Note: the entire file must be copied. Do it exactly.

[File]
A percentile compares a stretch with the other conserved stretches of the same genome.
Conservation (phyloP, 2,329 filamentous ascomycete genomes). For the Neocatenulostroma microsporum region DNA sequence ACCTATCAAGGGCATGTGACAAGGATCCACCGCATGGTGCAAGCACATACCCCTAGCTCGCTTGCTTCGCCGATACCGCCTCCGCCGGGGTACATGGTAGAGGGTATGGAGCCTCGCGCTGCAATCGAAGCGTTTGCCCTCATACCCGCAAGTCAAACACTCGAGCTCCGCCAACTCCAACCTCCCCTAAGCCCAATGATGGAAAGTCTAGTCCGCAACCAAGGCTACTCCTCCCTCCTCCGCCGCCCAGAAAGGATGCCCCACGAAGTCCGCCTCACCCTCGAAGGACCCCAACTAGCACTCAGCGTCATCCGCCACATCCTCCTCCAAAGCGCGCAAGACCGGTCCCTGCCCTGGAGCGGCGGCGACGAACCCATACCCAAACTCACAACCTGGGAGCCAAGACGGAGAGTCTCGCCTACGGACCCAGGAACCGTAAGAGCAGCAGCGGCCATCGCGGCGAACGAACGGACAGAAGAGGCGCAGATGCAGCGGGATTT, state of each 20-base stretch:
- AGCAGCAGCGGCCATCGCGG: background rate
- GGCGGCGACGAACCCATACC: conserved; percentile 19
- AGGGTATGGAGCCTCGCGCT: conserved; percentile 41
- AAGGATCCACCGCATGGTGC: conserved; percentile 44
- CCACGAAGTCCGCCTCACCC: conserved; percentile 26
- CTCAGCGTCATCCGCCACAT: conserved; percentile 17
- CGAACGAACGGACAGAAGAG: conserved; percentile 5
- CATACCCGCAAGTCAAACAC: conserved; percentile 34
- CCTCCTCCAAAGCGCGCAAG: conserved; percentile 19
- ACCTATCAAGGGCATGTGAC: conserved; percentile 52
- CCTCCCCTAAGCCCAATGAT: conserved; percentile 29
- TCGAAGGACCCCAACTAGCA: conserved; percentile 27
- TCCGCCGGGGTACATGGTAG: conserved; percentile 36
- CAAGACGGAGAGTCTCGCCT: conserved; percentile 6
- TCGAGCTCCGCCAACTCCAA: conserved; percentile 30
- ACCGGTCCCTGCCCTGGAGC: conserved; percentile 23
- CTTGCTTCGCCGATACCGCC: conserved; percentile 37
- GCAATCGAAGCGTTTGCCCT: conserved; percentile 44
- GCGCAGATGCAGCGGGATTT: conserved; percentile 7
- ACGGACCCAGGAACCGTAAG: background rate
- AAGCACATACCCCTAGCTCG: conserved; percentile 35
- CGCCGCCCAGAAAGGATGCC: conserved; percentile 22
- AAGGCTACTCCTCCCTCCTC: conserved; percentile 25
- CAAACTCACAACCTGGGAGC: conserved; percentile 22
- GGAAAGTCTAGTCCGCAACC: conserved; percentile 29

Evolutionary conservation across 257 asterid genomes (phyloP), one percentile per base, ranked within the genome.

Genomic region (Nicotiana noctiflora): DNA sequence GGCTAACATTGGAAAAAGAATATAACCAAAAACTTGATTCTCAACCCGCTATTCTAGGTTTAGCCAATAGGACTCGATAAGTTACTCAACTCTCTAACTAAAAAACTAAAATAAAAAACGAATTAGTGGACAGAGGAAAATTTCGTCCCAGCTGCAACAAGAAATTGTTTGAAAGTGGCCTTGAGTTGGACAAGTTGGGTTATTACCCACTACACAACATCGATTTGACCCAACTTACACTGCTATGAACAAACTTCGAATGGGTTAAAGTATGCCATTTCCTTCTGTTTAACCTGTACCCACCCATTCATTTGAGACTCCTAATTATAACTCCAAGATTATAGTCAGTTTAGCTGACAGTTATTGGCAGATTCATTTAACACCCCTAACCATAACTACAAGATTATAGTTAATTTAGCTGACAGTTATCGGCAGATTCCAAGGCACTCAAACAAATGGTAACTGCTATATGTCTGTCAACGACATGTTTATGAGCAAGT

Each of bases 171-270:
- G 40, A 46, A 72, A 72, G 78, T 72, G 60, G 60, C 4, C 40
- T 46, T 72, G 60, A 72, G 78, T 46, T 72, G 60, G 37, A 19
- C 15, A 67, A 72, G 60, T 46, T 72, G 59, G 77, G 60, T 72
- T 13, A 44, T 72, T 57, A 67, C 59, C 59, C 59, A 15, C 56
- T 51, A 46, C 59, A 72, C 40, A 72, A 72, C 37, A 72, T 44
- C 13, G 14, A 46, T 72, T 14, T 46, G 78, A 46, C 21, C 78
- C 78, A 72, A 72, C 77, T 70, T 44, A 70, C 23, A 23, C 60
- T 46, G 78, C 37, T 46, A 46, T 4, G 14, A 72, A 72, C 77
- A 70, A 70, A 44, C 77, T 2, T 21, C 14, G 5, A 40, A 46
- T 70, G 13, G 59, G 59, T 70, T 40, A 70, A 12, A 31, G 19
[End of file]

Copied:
A percentile compares a stretch with the other conserved stretches of the same genome.
Conservation (phyloP, 2,329 filamentous ascomycete genomes). For the Neocatenulostroma microsporum region DNA sequence ACCTATCAAGGGCATGTGACAAGGATCCACCGCATGGTGCAAGCACATACCCCTAGCTCGCTTGCTTCGCCGATACCGCCTCCGCCGGGGTACATGGTAGAGGGTATGGAGCCTCGCGCTGCAATCGAAGCGTTTGCCCTCATACCCGCAAGTCAAACACTCGAGCTCCGCCAACTCCAACCTCCCCTAAGCCCAATGATGGAAAGTCTAGTCCGCAACCAAGGCTACTCCTCCCTCCTCCGCCGCCCAGAAAGGATGCCCCACGAAGTCCGCCTCACCCTCGAAGGACCCCAACTAGCACTCAGCGTCATCCGCCACATCCTCCTCCAAAGCGCGCAAGACCGGTCCCTGCCCTGGAGCGGCGGCGACGAACCCATACCCAAACTCACAACCTGGGAGCCAAGACGGAGAGTCTCGCCTACGGACCCAGGAACCGTAAGAGCAGCAGCGGCCATCGCGGCGAACGAACGGACAGAAGAGGCGCAGATGCAGCGGGATTT, state of each 20-base stretch:
- AGCAGCAGCGGCCATCGCGG: background rate
- GGCGGCGACGAACCCATACC: conserved; percentile 19
- AGGGTATGGAGCCTCGCGCT: conserved; percentile 41
- AAGGATCCACCGCATGGTGC: conserved; percentile 44
- CCACGAAGTCCGCCTCACCC: conserved; percentile 26
- CTCAGCGTCATCCGCCACAT: conserved; percentile 17
- CGAACGAACGGACAGAAGAG: conserved; percentile 5
- CATACCCGCAAGTCAAACAC: conserved; percentile 34
- CCTCCTCCAAAGCGCGCAAG: conserved; percentile 19
- ACCTATCAAGGGCATGTGAC: conserved; percentile 52
- CCTCCCCTAAGCCCAATGAT: conserved; percentile 29
- TCGAAGGACCCCAACTAGCA: conserved; percentile 27
- TCCGCCGGGGTACATGGTAG: conserved; percentile 36
- CAAGACGGAGAGTCTCGCCT: conserved; percentile 6
- TCGAGCTCCGCCAACTCCAA: conserved; percentile 30
- ACCGGTCCCTGCCCTGGAGC: conserved; percentile 23
- CTTGCTTCGCCGATACCGCC: conserved; percentile 37
- GCAATCGAAGCGTTTGCCCT: conserved; percentile 44
- GCGCAGATGCAGCGGGATTT: conserved; percentile 7
- ACGGACCCAGGAACCGTAAG: background rate
- AAGCACATACCCCTAGCTCG: conserved; percentile 35
- CGCCGCCCAGAAAGGATGCC: conserved; percentile 22
- AAGGCTACTCCTCCCTCCTC: conserved; percentile 25
- CAAACTCACAACCTGGGAGC: conserved; percentile 22
- GGAAAGTCTAGTCCGCAACC: conserved; percentile 29

Evolutionary conservation across 257 asterid genomes (phyloP), one percentile per base, ranked within the genome.

Genomic region (Nicotiana noctiflora): DNA sequence GGCTAACATTGGAAAAAGAATATAACCAAAAACTTGATTCTCAACCCGCTATTCTAGGTTTAGCCAATAGGACTCGATAAGTTACTCAACTCTCTAACTAAAAAACTAAAATAAAAAACGAATTAGTGGACAGAGGAAAATTTCGTCCCAGCTGCAACAAGAAATTGTTTGAAAGTGGCCTTGAGTTGGACAAGTTGGGTTATTACCCACTACACAACATCGATTTGACCCAACTTACACTGCTATGAACAAACTTCGAATGGGTTAAAGTATGCCATTTCCTTCTGTTTAACCTGTACCCACCCATTCATTTGAGACTCCTAATTATAACTCCAAGATTATAGTCAGTTTAGCTGACAGTTATTGGCAGATTCATTTAACACCCCTAACCATAACTACAAGATTATAGTTAATTTAGCTGACAGTTATCGGCAGATTCCAAGGCACTCAAACAAATGGTAACTGCTATATGTCTGTCAACGACATGTTTATGAGCAAGT

Each of bases 171-270:
- G 40, A 46, A 72, A 72, G 78, T 72, G 60, G 60, C 4, C 40
- T 46, T 72, G 60, A 72, G 78, T 46, T 72, G 60, G 37, A 19
- C 15, A 67, A 72, G 60, T 46, T 72, G 59, G 77, G 60, T 72
- T 13, A 44, T 72, T 57, A 67, C 59, C 59, C 59, A 15, C 56
- T 51, A 46, C 59, A 72, C 40, A 72, A 72, C 37, A 72, T 44
- C 13, G 14, A 46, T 72, T 14, T 46, G 78, A 46, C 21, C 78
- C 78, A 72, A 72, C 77, T 70, T 44, A 70, C 23, A 23, C 60
- T 46, G 78, C 37, T 46, A 46, T 4, G 14, A 72, A 72, C 77
- A 70, A 70, A 44, C 77, T 2, T 21, C 14, G 5, A 40, A 46
- T 70, G 13, G 59, G 59, T 70, T 40, A 70, A 12, A 31, G 19